For the design of the avatar we have used a user-centered approach which involved end users during the lifecycle of the project. This was done to get a better requirement acquisition and an effective evaluation and to, in theory, ensure the success of the final product.
Different types of experts have participated in this project, such as a psychologist, occupational therapists, and computer science engineers, who belonged to “eSmile” Psychology center for children and adolescents, Association of Down syndrome “Caminar,” and the University of Castilla-La Mancha (Modelling Ambient Intelligence research group), respectively.
The methodology applied for this project was designed and applied in previous works , which focuses on a pipelines process that includes seven steps, and generates five models:(i)Psychological model: focuses on the psychological fundamentals of the system.(ii)Task model: encompasses activities supported by the system.(iii)Conceptual model: concepts and the relationships between them, which are significant to the system.(iv)Interaction model: defines how the users can interact with the system and the feedback they receive.(v)Development model: guidelines to the developer based on previous models.
This can be seen in Figure 1, which shows the seven steps of the process and the models involved in each step.
3.1. Psychology Fundamentals
The main goal of the avatar is to aid users in regard to affective cognitive process. The principles of affective cognitive function, like the use of mirror neurons and the theory of the mind, are psychological fundamentals of this work, and they are important research lines in SCD . These theories will be important to our future work where the avatar will assist people with SCD to face their socialization and empathy issues, though this proposal focuses on the functionalities of the avatar to help the diagnosis of SCDs, so we will not further explore these theories at this time.
We also defined a taxonomy  to support the cognitive processes related to SCDs, and then we based ourselves in said taxonomy to adopt some of the interactions the prototype would have to support a particular cognitive process related to communication, which are emotional states and empathic behavior. We also employed this taxonomy to help to understand how the human-avatar interactions affect different cognitive processes, and to establish reference models to aid in the development of multi-interactive avatars for SCD.
3.2. Design Fundamentals
After designing the taxonomy, we decided to implement some aspects of it into our avatar. At this particular moment, the functionality that was implemented was tactile interaction, due to the nature of the device where the experiment would be taking place, a pc-tablet. The interactions are classified as good, bad, and Neutral, where a caress would be good, a poke would be bad, and waiting would be considered Neutral. With each interaction the user has with the avatar, its emotion will change, with the transition time varying from one emotion to the next when the user chooses to wait, according to difference in arousal between the emotions. The way interactions and emotions are tied can be seen in Figure 2.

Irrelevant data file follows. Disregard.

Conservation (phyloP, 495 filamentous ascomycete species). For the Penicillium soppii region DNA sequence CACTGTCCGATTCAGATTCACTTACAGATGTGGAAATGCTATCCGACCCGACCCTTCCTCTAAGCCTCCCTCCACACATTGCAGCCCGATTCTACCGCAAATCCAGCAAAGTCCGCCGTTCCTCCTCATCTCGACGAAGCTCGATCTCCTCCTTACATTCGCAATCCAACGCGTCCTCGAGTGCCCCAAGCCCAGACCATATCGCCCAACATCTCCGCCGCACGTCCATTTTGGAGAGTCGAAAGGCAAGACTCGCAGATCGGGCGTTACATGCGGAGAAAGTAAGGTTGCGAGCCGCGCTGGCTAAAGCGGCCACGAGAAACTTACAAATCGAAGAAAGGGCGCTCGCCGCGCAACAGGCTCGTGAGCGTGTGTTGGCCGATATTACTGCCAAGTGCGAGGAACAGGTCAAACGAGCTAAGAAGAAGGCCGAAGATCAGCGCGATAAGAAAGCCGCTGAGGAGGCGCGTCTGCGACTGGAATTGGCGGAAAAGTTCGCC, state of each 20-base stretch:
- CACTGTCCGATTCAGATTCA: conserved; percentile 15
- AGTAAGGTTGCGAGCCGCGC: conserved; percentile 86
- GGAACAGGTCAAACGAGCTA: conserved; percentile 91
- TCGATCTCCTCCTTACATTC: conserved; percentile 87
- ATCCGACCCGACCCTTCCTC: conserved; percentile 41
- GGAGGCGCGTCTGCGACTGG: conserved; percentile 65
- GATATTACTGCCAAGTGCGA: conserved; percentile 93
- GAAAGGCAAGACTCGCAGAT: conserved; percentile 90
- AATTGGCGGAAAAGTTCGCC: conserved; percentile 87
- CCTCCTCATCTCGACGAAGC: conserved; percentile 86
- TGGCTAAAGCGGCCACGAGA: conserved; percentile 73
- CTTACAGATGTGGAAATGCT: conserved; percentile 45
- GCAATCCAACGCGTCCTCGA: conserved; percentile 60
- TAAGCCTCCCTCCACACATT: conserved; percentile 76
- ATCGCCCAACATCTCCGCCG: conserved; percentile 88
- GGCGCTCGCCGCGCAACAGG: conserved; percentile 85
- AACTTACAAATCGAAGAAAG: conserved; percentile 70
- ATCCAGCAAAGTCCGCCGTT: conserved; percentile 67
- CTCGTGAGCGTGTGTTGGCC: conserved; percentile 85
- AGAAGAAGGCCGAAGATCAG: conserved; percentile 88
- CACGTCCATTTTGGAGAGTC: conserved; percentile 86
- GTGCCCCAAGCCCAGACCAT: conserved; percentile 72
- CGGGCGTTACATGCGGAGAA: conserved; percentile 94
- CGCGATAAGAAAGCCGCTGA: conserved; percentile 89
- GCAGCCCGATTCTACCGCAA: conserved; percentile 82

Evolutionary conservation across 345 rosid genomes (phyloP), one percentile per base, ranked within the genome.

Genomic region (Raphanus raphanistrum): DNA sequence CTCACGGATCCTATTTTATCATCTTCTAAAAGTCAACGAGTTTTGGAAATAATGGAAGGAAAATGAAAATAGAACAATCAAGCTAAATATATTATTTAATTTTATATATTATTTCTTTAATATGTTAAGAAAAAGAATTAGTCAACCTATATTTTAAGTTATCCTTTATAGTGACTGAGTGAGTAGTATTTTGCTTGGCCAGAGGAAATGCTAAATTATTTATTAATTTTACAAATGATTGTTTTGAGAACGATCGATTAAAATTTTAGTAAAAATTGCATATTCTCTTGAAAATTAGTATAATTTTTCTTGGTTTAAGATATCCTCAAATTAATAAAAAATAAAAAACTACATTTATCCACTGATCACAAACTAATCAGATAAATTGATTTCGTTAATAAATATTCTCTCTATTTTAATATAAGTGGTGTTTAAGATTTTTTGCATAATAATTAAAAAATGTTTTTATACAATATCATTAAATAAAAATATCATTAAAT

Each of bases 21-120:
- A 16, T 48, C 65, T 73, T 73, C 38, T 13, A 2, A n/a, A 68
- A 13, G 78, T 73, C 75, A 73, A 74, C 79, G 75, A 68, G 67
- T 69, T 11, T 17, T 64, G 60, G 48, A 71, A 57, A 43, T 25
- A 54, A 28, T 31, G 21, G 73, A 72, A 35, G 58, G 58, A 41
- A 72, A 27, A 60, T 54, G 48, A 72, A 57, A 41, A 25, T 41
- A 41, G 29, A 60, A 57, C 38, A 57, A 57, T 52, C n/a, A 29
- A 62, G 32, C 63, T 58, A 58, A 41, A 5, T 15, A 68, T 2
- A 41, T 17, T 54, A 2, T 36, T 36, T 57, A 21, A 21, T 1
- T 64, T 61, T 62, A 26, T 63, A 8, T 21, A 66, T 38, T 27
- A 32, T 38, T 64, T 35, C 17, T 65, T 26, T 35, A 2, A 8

The way the avatar portrays the emotions was through designing a three-dimensional model in Blender, which consisted of extending a two-dimensional plane over a three-dimensional axis to model the face, and the use of spheres and half-spheres for the eyes and hair, respectively. Other elements were added, such as a more complete version of the mouth with teeth and tongue, as well as eyebrows and other more superficial characteristics, to add realism and more human-like traits to the avatar.
To be able to animate the avatar, an armature was added, which had bones controlling the different vertices of the face. These bones are called drivers and are set in a hierarchy in the form of a tree, in which there is a Master bone, from which an EyeControl and a Head bone hang, and all the other facial bones hang from the Head bone. Shapes were assigned to the driver bones, with the objective of their area of control being more intuitive and clear at first glance.
The changes from a sketch model to the fully realized three-dimensional model can be observed in Figure 3.
The way the interactions and the avatar animations work is that the avatar’s face will change with each interaction from the user to portray a different emotion, as seen in Figure 2. The range of emotions presented by the avatar is extracted from Paul Eckman’s definition of basic emotions, and barring disgust for it not being relevant to the current iteration of the prototype, the emotions used are Happiness, Sadness, Anger, Surprise, Fear, and a Neutral state. These emotions are reflected on the avatar’s face, which we decided to model as androgynously as possible, as one of the works we studied showed the gender preference of younger users . While we tried to keep it as such, when translating the model from a two-dimensional sketch to a three-dimensional model, some of the androgynous characteristics were lost. The emotions as presented by the avatar, with some loss of quality from screen-capture, can be seen in Figure 4.